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History has it that the role of women in Nazi Germany was to be the perfect Hausfrau, produce the next Aryan generation and be a loyal cheerleader for the Führer. Then they became the Trümmerfrauen, or Rubble Women, as they cleared and tidied their ruined country to get it back on its feet. They were Germany’s heroines. The few women tried and convicted after the war were simply the evil aberrations—the camp guards, the female Nazi elite—that proved this rule.
However, Wendy Lower’s research into the very ordinary women who went out to the Nazi Eastern Front reveals an altogether different story. For ambitious young women, the emerging Nazi empire represented a kind of Wild East of career and matrimonial opportunity. Over half a million of them set off for these new lands, where most of the worst crimes of the Reich would occur.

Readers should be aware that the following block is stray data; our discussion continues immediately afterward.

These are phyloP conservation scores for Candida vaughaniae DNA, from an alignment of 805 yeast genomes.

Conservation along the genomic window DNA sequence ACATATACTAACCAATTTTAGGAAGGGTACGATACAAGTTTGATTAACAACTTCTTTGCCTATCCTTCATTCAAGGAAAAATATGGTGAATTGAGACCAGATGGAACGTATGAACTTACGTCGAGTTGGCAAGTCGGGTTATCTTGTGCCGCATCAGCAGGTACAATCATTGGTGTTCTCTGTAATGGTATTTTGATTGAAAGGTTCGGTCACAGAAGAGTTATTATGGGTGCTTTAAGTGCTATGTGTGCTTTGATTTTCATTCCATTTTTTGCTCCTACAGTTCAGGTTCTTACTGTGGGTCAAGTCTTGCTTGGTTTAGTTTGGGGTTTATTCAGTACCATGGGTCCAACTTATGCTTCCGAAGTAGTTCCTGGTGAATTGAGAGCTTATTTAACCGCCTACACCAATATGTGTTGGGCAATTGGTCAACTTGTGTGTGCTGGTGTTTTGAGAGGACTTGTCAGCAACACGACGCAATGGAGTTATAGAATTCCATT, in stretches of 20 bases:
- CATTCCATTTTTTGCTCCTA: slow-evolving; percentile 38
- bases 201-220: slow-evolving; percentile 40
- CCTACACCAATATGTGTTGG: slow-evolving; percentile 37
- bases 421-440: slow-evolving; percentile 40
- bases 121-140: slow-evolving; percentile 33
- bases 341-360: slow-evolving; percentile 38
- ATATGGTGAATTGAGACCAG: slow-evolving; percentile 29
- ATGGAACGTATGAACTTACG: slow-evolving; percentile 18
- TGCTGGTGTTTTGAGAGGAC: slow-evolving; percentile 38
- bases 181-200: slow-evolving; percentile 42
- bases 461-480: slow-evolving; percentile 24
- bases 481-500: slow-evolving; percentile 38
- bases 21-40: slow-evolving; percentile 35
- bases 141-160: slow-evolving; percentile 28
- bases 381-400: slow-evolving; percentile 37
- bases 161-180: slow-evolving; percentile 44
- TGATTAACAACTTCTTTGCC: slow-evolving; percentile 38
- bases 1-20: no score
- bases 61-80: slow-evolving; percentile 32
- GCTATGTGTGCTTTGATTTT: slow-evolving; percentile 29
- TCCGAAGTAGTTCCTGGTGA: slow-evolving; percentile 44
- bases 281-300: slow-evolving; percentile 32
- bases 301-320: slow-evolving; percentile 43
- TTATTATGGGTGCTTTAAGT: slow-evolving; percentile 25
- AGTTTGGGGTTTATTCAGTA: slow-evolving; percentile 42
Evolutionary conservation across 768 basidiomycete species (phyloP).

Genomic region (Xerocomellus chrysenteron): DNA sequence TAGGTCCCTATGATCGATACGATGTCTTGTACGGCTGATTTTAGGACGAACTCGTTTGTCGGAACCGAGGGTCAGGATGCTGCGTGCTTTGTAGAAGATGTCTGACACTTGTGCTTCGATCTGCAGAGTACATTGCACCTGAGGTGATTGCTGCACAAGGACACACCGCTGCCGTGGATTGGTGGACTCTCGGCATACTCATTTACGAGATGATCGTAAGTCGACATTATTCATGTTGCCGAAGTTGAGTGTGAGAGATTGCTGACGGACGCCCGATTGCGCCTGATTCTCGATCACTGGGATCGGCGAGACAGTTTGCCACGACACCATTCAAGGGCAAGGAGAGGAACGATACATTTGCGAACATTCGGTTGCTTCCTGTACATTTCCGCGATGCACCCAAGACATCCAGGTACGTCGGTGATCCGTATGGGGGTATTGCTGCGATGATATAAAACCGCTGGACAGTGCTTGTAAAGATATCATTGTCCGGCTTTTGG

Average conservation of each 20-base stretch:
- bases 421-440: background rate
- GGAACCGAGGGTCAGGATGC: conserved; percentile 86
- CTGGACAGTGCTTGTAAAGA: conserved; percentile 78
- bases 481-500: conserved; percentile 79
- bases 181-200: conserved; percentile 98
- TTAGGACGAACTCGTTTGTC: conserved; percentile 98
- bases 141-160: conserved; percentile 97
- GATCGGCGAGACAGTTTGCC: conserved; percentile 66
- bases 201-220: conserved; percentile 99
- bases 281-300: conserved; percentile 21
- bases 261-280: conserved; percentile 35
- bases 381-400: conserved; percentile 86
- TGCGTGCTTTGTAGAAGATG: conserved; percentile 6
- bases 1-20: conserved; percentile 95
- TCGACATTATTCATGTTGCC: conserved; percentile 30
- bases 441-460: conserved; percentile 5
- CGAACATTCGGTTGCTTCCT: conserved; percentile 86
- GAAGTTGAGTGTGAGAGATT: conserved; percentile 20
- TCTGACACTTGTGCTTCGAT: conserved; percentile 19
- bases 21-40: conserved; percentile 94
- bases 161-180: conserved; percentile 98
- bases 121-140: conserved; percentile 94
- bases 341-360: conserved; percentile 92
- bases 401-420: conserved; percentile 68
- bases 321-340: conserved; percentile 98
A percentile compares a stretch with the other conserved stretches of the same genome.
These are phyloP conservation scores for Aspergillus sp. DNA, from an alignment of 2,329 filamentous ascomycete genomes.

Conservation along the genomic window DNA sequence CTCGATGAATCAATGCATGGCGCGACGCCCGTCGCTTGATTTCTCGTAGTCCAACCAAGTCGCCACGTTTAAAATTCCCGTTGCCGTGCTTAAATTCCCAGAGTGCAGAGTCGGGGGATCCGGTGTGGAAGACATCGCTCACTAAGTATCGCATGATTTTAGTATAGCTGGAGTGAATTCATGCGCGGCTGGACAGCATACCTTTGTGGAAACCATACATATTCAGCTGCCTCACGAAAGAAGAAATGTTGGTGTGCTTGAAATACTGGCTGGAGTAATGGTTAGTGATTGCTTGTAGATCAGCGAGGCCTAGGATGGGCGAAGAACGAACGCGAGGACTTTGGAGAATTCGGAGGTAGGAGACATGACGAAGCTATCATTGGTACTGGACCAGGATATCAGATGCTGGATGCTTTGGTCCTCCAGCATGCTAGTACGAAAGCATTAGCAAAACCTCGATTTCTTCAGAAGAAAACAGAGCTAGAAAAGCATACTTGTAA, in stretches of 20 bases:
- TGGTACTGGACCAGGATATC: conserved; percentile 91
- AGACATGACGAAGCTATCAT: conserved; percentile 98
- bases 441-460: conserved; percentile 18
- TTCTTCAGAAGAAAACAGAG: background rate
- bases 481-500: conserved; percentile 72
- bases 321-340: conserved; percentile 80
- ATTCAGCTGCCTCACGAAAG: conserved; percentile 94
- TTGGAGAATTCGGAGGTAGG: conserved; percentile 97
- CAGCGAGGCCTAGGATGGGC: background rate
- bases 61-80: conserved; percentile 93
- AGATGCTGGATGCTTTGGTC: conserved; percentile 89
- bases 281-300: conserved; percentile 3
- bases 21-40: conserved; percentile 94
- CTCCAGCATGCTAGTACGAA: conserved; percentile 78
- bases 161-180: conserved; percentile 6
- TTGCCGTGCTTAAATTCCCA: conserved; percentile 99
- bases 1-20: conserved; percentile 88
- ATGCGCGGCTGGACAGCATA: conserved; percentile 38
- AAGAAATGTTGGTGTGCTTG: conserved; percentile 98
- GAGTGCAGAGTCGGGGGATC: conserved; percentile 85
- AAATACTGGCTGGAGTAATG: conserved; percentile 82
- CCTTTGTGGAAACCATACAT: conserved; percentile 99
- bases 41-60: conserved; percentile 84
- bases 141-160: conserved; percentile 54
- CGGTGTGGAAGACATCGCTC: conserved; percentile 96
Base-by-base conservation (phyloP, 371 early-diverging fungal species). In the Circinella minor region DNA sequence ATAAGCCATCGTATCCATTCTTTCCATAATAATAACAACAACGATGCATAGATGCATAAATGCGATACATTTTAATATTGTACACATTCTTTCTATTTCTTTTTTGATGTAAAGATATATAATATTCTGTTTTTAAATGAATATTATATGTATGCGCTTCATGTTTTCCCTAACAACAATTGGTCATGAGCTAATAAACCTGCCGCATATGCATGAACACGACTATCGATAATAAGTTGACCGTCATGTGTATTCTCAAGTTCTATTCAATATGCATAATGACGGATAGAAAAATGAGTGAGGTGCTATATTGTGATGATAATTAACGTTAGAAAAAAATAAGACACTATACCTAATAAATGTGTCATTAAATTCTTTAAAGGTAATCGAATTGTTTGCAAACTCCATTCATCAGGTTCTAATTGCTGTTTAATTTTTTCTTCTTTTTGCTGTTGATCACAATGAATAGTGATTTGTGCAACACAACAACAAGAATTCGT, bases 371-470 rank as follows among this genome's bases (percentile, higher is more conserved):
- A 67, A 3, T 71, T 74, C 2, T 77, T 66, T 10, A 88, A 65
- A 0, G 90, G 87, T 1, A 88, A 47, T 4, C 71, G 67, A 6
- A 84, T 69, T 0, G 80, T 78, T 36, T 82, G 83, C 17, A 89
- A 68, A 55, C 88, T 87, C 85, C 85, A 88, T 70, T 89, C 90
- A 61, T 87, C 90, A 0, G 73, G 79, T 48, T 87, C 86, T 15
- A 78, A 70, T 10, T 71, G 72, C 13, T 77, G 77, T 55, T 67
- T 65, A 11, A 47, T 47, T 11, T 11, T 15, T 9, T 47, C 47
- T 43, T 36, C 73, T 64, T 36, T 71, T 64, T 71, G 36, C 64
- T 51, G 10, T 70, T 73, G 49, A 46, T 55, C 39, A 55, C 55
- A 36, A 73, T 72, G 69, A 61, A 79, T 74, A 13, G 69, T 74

Through the interwoven biographies of thirteen women, the reader follows the transformation of young nurses, teachers,…[more]